To use accelerations on joint level in rad/s^2 you would need to deactivate the dynamic model. But this is not recommended because it is than a lot easier to destroy your robot and in your use case you would also see even more unwanted oscillations.

If you want full control over how the robot accelerates and decelerates yourself the only option I can think of is using the RSI package.

Another possibility to get closer to commanding direct rad/s^2 values would be to use spline motions in combination with adding additional restrictions by means of \$SPL_VEL_RESTR. If I remember correctly you can add joint specific restrictions for axis acceleration in there. In that case \$ACC_AXIS is applied as percentage value to both (torque limit and joint acc limits). Joint limit acc then is defined by the \$RAISE_TIME[] the time it takes to acc from stand still to maximal velocity for each axis. In KRC2 \$RAISE_TIME was directly inside R1/\$machine.dat but for KRC4 this changed and the info was moved with tag RampUpTimeUnderLoad into the motor configuration xml-File of the specific axis.

Maximum axis acceleration - General Discussion of Industrial Robots Only - Robotforum - Support and discussion community for industrial robots and cobots (robot-forum.com)

Of course for getting a better performance with less or minimal oscillations the would be other options using available features of the robot controller but as I take that is not what would be a feasible solution justifying a masters thesis.

Last but not least what you also could do is just "measure" the resulting accelertions by using the built-in oscilloscope function (aka trace) inside the KRC. You can record the resulting axis acc by configuring the correct channel you want to record and than plot the result using either WorkVisual or the Tracetool found in any KRC installation in the C:\KRC\UTIL folder. So use \$ACC_AXIS just to "scale" the input but what the resulting axis acc you get is only defined after recording the values and looking at the trace plots.

The data sheet for the KR150 2700 extra we use states the maximum speed at 150kg is:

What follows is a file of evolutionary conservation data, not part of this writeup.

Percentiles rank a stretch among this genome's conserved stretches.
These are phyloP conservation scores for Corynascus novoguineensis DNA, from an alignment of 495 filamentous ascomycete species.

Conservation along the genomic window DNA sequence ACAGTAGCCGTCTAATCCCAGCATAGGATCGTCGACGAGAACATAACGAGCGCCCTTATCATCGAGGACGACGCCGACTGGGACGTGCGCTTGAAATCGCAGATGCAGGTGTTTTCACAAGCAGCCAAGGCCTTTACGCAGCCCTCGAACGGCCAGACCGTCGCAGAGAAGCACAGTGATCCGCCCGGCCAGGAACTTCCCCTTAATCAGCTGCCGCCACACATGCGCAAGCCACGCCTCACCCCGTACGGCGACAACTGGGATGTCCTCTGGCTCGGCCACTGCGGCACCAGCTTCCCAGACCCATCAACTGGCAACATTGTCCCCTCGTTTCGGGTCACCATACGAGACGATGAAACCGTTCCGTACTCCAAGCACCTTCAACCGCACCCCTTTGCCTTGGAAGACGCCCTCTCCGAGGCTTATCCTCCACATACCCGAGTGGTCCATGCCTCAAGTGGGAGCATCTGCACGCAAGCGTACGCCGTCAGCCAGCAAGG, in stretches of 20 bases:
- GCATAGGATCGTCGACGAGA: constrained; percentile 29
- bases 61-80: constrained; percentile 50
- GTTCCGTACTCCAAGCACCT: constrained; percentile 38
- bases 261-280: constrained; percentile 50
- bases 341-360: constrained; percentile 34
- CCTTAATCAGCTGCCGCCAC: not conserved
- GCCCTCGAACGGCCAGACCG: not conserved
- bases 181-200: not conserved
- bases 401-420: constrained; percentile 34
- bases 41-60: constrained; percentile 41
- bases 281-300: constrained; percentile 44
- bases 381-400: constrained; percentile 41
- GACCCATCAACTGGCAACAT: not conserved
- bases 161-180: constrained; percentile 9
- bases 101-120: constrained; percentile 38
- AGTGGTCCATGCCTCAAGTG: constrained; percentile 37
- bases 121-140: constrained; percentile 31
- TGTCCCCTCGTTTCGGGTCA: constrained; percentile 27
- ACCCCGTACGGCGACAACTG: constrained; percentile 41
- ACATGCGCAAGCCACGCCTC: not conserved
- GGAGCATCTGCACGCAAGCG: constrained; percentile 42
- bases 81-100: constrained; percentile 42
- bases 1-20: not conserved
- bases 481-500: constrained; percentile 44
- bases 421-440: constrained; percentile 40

A1: 123 °/s, A2: 115 °/s, A3: 120 °/s, A4: 179 °/s, A5: 172 °/s, A6: 219 °/s
Am I correct in assuming that I can safely set \$VEL_AXIS[] to any value that is equal or smaller to these?

The value entered for \$VEL_AXIS[] is a percentage of the maximal value. So 100 means maximal velocity. The actual maximal value is given by \$VEL_AXIS_MA in motor revolutions per minute inside R1/\$machine.dat. If you want to calculate maximal axis velocities you need to also consider gear ratios RAT_MOT_AX[] and axis couplings \$AXIS_COUP[,] inside the same file.

External Axis (on Rotary Table) - Rotation Speed Control - KUKA Robot Forum - Robotforum - Support and discussion community for industrial robots and cobots (robot-forum.com)

(its basically the same for robot axes).

• Thanks so, so much for the huge amount of info and feedback from all of you, it is truly invaluable to me right now!

You can check \$ACC_AXIS_MA[] there might be a typo in the variable name but it should point you in the right direction

I haven't found a mention of \$ACC_AXIS_MA[] in the systems variables handbook but I assume I will find it either in R1/\$machine.dat or together with \$RAISE_TIME[] in the motor configuration xml-File of the specific axis that Fubini mentioned. But maybe I will just write a program and do an acceleration test. We have acceleration sensors for the tool and if I simply test the individual accelerations of each axis I will get a rough idea of what to expect.

If you want full control over how the robot accelerates and decelerates yourself the only option I can think of is using the RSI package.

Last but not least what you also could do is just "measure" the resulting accelertions by using the built-in oscilloscope function (aka trace) inside the KRC.

The company actually has bought the RSI package for the robot but due to a PLC defect we're using the X11 interface instead and from what I've read without a PLC it is impossible to use the RSI.

Thanks a lot for the tip with the built-in oscilloscope but as I mentioned earlier we have acceleration sensors on hand which I prefer to use, since they are already set up anyway.

If your tool is flimsier in some direction you can quite comfortably set \$ACC_AXIS[6] to something decently low if it is sloppu around flange z axis.

But stiffening up your tool and lowering accelerations and setting speeds, approximation etc up perfectly would be my suggestion.

I will certainly keep in mind to use lower accelerations for axis 6 since our tool is especially flimsy around the flange Z axis. Actually we have planned for creating a stiffer version of the tool in the near future. Unfortunately 'near' is most likely next year which won't make it in time for my thesis deadline.

I've tried to integrate all the feedback for another iteration of the example programs. Especially feedback on Approach 4 would be greatly appreciated as the option to limit jerk would be wonderful for me.

Approach 1 and Approach 3 would stay mostly the same but instead with \$ACC_AXIS[] and \$VEL_AXIS[].